The aim of global nuclear disarmament, first declared in 1946 and reiterated since, has patently not been achieved. Even though global stocks of nuclear weapons are at their lowest level in over 50 years, there are still an estimated 15 400 nuclear weapons worldwide, many on high-alert status. The overall number of nuclear weapons worldwide has decreased – from a peak of 70 000 in the mid-1980s; however, all States possessing nuclear weapons are currently investing vast sums in modernising their nuclear arsenals and delivery systems, raising fears of a new arms-race.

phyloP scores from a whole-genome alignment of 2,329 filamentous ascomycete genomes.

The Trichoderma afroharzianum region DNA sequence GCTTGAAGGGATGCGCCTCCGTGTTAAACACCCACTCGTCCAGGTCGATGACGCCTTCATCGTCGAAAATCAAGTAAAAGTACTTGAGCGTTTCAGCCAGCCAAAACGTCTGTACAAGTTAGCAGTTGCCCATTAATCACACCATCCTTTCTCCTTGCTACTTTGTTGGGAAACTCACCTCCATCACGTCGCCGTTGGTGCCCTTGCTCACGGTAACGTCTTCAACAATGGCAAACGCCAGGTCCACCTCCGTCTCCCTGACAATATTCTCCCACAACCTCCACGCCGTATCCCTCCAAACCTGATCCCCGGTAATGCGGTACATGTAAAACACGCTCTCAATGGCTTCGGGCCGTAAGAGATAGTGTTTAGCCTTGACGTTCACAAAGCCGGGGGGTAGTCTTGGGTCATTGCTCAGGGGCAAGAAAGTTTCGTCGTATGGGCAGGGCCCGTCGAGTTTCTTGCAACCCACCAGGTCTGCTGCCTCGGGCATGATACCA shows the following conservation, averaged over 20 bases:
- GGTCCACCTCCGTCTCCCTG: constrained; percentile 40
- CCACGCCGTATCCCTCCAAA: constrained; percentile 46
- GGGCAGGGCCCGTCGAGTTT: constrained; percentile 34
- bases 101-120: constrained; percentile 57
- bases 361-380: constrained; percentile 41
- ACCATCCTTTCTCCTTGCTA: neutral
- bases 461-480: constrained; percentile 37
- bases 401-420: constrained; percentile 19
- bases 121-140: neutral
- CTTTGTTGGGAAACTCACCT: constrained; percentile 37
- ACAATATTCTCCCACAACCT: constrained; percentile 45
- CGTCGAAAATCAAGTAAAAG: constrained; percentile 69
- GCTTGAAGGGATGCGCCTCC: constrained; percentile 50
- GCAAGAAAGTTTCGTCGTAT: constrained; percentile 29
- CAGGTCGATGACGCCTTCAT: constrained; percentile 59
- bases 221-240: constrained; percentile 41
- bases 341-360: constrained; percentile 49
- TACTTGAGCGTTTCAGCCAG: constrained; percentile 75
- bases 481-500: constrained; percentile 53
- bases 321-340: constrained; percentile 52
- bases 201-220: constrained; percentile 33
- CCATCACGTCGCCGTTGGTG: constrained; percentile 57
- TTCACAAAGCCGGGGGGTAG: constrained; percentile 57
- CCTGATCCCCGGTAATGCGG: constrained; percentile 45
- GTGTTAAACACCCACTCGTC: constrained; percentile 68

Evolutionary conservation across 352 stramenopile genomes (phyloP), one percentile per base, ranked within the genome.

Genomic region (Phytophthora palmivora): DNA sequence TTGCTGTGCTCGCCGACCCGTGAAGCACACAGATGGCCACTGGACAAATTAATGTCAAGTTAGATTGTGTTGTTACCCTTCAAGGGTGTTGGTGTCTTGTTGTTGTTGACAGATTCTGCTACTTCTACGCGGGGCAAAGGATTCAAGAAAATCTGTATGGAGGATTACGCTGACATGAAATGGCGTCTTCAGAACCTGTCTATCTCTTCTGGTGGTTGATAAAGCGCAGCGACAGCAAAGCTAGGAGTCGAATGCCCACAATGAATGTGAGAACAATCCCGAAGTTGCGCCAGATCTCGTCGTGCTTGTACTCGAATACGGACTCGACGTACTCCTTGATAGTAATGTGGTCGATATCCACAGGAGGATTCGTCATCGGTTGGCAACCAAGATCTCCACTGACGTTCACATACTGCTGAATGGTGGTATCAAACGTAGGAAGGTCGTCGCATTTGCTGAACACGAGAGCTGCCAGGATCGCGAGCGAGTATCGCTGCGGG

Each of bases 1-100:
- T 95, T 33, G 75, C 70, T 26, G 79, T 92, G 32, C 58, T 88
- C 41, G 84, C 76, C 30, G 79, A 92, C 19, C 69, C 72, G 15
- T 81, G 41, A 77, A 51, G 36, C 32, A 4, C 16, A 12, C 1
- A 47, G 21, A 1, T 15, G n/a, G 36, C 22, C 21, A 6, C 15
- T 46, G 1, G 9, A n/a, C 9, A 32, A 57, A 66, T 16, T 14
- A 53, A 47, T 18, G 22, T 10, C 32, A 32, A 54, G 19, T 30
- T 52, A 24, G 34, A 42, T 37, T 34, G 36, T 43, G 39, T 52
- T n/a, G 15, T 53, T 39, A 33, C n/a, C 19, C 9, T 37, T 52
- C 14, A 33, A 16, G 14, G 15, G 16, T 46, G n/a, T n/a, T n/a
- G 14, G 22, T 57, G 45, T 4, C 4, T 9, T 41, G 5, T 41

Nuclear Weapons Worldwide
European Parliamentary Research Service
We write about
Disclaimer and Copyright statement
The content of all documents (and articles) contained in this blog is the sole responsibility of the author and any opinions expressed therein do not necessarily represent the official position of the European Parliament. It is addressed to the Members and staff of the EP for their parliamentary work. Reproduction and translation for non-commercial purposes are authorised, provided the source is acknowledged and the European Parliament is given prior notice and sent a copy.
For a comprehensive description of our cookie and data protection policies, please visit Terms and Conditions page.
Copyright © European Union, 2014-2022. All rights reserved.
Be the first to write a comment.